Abstract

A method for rendering water-insoluble materials water-soluble is provided. The method is useful for solubilizing substantially water-insoluble bioactive materials such as drugs. This is accomplished by forming a non-covalently bonded complex between the drug and a polymer which is soluble in both water and an organic solvent. This is carried out by combining the desired medicinal agent with the polymer in an organic solvent, removing the solvent and dissolving the complex in water or aqueous buffer. When the organic solvent is evaporated, a solid complex is recovered which is water-soluble. Methods of treatment with the complexes are provided.

Description

METHOD OF SOLUBI TZING SUBSTANTIALLY WATER INSOLUBLE MATERIALS

This application is a continuation-in-part of U.S. Patent Application No. 08/252,854 filed June 2, 1994.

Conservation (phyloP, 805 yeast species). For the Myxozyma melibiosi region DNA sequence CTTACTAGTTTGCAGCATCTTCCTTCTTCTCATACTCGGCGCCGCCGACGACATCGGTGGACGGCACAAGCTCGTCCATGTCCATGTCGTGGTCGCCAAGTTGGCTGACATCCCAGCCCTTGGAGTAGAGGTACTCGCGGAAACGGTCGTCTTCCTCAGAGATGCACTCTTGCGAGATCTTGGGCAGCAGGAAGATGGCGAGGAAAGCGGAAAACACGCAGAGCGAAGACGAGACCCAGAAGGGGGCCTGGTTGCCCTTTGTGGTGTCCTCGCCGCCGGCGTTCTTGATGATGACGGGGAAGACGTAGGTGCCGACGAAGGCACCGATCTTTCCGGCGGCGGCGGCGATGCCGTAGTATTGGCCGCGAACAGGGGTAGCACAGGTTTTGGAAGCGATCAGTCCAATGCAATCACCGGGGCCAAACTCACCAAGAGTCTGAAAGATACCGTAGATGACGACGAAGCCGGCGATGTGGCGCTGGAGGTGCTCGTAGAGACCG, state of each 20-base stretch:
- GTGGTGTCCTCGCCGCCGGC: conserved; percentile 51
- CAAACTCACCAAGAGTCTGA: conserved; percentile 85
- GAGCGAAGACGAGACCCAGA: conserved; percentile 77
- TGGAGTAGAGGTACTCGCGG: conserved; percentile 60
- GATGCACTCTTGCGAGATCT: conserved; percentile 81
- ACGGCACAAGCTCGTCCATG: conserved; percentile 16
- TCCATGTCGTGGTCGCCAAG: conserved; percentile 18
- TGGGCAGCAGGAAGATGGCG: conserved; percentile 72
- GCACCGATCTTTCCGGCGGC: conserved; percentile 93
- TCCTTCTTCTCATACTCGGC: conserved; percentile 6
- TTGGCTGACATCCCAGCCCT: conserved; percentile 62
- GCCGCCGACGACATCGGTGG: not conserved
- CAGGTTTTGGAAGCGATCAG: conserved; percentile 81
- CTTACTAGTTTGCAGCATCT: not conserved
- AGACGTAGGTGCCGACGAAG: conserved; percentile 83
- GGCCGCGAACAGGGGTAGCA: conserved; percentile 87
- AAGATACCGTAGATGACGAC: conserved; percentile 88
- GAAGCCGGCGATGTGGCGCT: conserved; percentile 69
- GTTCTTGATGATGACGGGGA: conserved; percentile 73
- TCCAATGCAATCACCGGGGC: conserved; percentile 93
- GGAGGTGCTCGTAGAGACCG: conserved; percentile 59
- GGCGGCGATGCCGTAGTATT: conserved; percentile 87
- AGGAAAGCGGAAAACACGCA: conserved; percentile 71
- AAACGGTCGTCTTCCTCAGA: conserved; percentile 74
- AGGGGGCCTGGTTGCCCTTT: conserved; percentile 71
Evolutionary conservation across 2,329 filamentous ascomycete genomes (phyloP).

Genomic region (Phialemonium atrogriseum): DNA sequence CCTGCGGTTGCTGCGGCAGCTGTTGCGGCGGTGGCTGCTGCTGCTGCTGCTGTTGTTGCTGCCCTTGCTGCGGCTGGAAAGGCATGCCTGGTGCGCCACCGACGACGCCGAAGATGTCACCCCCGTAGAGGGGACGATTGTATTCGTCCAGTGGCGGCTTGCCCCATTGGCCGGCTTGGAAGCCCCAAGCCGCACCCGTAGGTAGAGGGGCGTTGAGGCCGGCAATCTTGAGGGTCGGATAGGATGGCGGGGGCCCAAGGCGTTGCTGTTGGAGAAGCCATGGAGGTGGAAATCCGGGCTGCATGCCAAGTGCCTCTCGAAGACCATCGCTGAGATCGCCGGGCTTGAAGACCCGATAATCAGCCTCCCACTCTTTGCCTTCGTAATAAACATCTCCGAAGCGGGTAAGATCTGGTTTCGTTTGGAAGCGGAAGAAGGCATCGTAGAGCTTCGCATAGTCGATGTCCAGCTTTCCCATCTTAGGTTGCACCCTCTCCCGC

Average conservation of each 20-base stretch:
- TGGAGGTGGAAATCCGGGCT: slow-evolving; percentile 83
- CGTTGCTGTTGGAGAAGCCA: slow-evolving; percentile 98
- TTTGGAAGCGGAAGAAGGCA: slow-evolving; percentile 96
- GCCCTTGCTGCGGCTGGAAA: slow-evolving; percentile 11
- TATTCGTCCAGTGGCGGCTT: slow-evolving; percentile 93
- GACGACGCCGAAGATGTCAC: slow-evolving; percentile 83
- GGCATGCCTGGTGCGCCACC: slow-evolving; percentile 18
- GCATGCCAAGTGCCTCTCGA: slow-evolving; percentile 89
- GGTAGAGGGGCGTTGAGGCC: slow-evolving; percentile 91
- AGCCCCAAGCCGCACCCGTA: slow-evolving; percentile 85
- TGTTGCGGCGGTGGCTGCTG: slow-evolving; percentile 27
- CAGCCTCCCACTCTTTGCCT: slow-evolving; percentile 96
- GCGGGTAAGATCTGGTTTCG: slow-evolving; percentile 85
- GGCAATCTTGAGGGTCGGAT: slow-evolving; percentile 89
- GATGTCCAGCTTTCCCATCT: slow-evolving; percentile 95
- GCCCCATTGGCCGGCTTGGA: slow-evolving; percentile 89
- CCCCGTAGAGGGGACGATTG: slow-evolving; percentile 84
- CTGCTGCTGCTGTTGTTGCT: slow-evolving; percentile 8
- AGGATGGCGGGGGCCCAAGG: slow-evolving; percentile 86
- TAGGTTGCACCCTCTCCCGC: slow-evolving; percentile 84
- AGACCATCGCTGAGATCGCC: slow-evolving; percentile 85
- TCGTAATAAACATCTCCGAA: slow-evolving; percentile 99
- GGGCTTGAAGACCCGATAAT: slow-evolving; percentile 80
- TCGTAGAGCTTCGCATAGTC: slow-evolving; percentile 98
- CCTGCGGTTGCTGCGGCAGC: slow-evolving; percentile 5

BACKGROUND OF THE INVENTION

Field of the Invention

The present invention relates to a method for rendering water-insoluble materials water-soluble. More particularly, the invention pertains to a method for making substantially water-insoluble bioactive materials, such as drugs, more water- soluble by forming non-covalent complexes with polymers which are soluble in both water and organic solvents. Description of the Prior Art

It is known in the art that a wide variety of bioactive materials are either completely or substantially insoluble in water. It would be most advantageous if such materials could be made more water-soluble while maintaining their bioactivity. In the prior art, when a promising drug candidate was found to be insufficiently water- soluble, research focussed on molecular alteration of the compound to produce a water-soluble analog, such as its salt form. However, many times such is not possible and a compound which has beneficial properties must be abandoned. Other attempts at solubilizing drugs include, for example, U.S. Patent No.